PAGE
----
Biotechnology: Gene Editing Techniques
What you'll learn
- What is Gene Editing?
- History of Gene Editing
- How Does Gene Editing Work?
- Homologous Recombination
- Peptide Nucleic Acids (PNAs)
- Zinc-finger nuclease (ZFNs)
- Transcription activator-like effector nucleases (TALEN)
- General Mechanism of CRISPR/Cas
- Types I CRISPR/Cas System
- Types II CRISPR/Cas System
- Types III CRISPR/Cas System
- Ethical Concerns Related to Gene Editing
- Applications of Gene Editing
- Basic knowledge of biology, Biotechnology, and molecular biology
- Interested in learning latest techniques
- Motivation to Learn
Over the last half century after post-DNA helical structure discovery, the world has seen a continuous staircase outburst of various molecular technologies, which are now heading forward toward translation into clinical and laboratory practice. Given the availability of sequencing platforms, acquired wisdom about the micro-mechanics at work within the genetic apparatus, and the introduction of user-friendly nanotechnologies, it was possible for next-generation scientists to manipulate the genetic codes at various levels.
Principally, gene editing techniques can be interpreted as methods where DNA sequences are changed by deletions, mRNA processing, and post-transcriptional modifications to result in altered gene expression, leading to functional behavior of proteins
Gene editing is performed using enzymes, particularly nucleases that have been engineered to target a specific DNA sequence, where they introduce cuts into the DNA strands, enabling the removal of existing DNA and the insertion of replacement DNA.
The enormous knowledge and ongoing research have now been able to demonstrate methodologies that can alter DNA coding. The gene editing techniques evolved from the earlier attempts like nuclease technologies, homologous recombination, and certain chemical methods (peptide nucleic acid). Molecular techniques like meganuclease, transcription activator-like effector nucleases (TALENs), and zinc-finger nucleases (ZFNs) initially emerged as genome-editing technologies.
These initial technologies suffer from lower specificity due to their off-targets side effects. Moreover, from biotechnology’s perspective, the main obstacle was to develop simple but effective delivery methods for host cell entry. The latest discovery of CRISPR/Cas9 technology seems more encouraging by providing better efficiency, feasibility, and multi-role clinical application.
The significant leap in gene editing techniques brought new urgency to long standing discussions about the ethical concerns surrounding the genetic engineering. Many questions, such as whether genetic engineering should be used to treat human disease or to alter traits such as beauty or intelligence, had been asked in one form or another for decades.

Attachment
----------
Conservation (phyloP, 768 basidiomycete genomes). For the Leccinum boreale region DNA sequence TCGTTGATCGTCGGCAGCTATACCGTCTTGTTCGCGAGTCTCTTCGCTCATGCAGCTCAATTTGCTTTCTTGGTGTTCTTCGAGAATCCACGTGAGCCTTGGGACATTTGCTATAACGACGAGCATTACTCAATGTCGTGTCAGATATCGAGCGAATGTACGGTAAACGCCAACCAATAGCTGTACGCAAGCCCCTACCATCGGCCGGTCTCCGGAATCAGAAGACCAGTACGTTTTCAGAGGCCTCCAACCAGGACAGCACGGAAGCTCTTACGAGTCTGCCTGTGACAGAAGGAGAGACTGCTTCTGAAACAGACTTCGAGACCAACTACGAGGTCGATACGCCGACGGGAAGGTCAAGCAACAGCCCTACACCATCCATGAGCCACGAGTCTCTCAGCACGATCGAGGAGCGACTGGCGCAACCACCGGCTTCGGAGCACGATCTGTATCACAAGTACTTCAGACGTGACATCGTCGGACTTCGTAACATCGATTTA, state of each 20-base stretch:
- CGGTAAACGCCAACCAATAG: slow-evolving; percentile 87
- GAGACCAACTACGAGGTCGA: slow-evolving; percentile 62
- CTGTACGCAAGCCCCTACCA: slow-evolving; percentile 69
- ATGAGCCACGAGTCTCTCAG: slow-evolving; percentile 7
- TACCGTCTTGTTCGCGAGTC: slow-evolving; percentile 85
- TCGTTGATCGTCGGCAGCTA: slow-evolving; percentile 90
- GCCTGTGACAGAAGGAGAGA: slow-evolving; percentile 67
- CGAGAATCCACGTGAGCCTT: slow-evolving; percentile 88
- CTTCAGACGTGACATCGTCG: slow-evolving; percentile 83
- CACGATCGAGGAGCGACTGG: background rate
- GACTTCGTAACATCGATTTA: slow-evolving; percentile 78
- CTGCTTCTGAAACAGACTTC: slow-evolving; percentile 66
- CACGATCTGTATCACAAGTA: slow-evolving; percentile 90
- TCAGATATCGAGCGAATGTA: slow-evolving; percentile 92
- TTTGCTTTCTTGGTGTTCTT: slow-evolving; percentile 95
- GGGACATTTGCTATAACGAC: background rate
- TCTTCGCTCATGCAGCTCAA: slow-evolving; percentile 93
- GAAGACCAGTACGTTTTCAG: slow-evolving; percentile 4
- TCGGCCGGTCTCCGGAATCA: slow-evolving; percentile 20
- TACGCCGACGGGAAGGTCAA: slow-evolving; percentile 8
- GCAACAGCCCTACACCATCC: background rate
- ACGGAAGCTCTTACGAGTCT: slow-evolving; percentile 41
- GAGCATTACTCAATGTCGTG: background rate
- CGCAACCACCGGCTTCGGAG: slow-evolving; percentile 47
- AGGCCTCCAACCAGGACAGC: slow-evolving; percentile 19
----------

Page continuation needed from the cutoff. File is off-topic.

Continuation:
This course generally discusses the various gene editing techniques in terms of the mechanisms of action, advantages, and side effects.
This course is a valuable resource for students and researchers related to molecular biology, forensic science, medical laboratory technology, biotechnology, and genetics.
Start your learning journey now and explore the hidden truth about nature!
Who this course is for:
- Students who want to go for lab technologist and molecular biologists job.
- Researchers of molecular biology, biotechnology, and related disciplines.
- Students who wants to persude their carrer in forensic science, medicine, research, molecular biology, and genetics.
I am a PhD (microbiology) from a reputed university. I have been teaching biology and chemistry for more than 7 years in prestigious institutes.
Biology and chemistry are the fields that need a lot of toil and laser-sharp focused attention. These subjects could be difficult as mountain climbing and easy as watching your favorite TV serial depending on who your teacher is.
I aim to make these subjects as easy and interesting as possible. Linking these subjects to daily life is an interesting way to retain the knowledge of these subjects. Keeping these things in mind, I have designed these courses to aid the students.
I am not only a teacher but also a researcher. I worked on different aspects of life sciences including:
Molecular biology (cloning and expression of genes)
My research experience has opened a vast horizon of knowledge in front of me, which I am willing to share with my students to contribute towards their self-achievement and value addition.